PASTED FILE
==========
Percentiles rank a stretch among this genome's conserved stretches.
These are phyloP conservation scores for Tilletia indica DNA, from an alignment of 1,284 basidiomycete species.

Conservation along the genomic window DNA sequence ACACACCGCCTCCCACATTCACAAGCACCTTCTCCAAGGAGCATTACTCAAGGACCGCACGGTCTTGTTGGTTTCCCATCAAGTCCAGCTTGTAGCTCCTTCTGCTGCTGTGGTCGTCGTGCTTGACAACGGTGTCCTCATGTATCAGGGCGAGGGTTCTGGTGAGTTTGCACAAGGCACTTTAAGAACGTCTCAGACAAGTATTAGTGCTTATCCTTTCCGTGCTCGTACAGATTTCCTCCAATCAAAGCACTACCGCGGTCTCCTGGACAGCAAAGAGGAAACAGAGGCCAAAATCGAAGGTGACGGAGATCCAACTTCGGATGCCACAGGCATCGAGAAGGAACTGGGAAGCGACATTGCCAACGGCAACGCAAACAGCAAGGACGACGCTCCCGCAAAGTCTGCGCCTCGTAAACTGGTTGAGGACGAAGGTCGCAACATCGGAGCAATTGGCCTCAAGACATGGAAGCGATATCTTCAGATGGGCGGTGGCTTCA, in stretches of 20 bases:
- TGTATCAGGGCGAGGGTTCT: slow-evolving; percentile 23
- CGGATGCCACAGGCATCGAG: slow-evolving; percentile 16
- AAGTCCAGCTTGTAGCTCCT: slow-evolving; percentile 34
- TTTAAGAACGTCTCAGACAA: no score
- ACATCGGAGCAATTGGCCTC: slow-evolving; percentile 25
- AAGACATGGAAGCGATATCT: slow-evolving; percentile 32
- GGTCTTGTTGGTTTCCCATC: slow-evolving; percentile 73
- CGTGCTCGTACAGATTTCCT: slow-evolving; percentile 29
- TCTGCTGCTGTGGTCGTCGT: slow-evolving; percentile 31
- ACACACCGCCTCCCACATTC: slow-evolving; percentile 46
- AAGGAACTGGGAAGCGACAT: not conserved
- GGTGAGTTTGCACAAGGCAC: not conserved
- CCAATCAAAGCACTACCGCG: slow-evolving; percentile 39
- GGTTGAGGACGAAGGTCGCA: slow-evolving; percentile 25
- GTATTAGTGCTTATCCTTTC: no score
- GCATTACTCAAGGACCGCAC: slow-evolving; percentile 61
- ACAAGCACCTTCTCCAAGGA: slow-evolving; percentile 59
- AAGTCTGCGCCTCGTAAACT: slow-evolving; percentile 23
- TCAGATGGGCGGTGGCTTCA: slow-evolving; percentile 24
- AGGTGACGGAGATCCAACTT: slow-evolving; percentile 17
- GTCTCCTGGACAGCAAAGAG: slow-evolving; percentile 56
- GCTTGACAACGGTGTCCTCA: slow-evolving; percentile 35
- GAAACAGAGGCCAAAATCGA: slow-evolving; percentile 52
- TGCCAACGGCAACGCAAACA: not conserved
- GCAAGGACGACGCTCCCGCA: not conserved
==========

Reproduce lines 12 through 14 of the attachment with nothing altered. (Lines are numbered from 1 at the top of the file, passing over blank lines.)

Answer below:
- TCTGCTGCTGTGGTCGTCGT: slow-evolving; percentile 31
- ACACACCGCCTCCCACATTC: slow-evolving; percentile 46
- AAGGAACTGGGAAGCGACAT: not conserved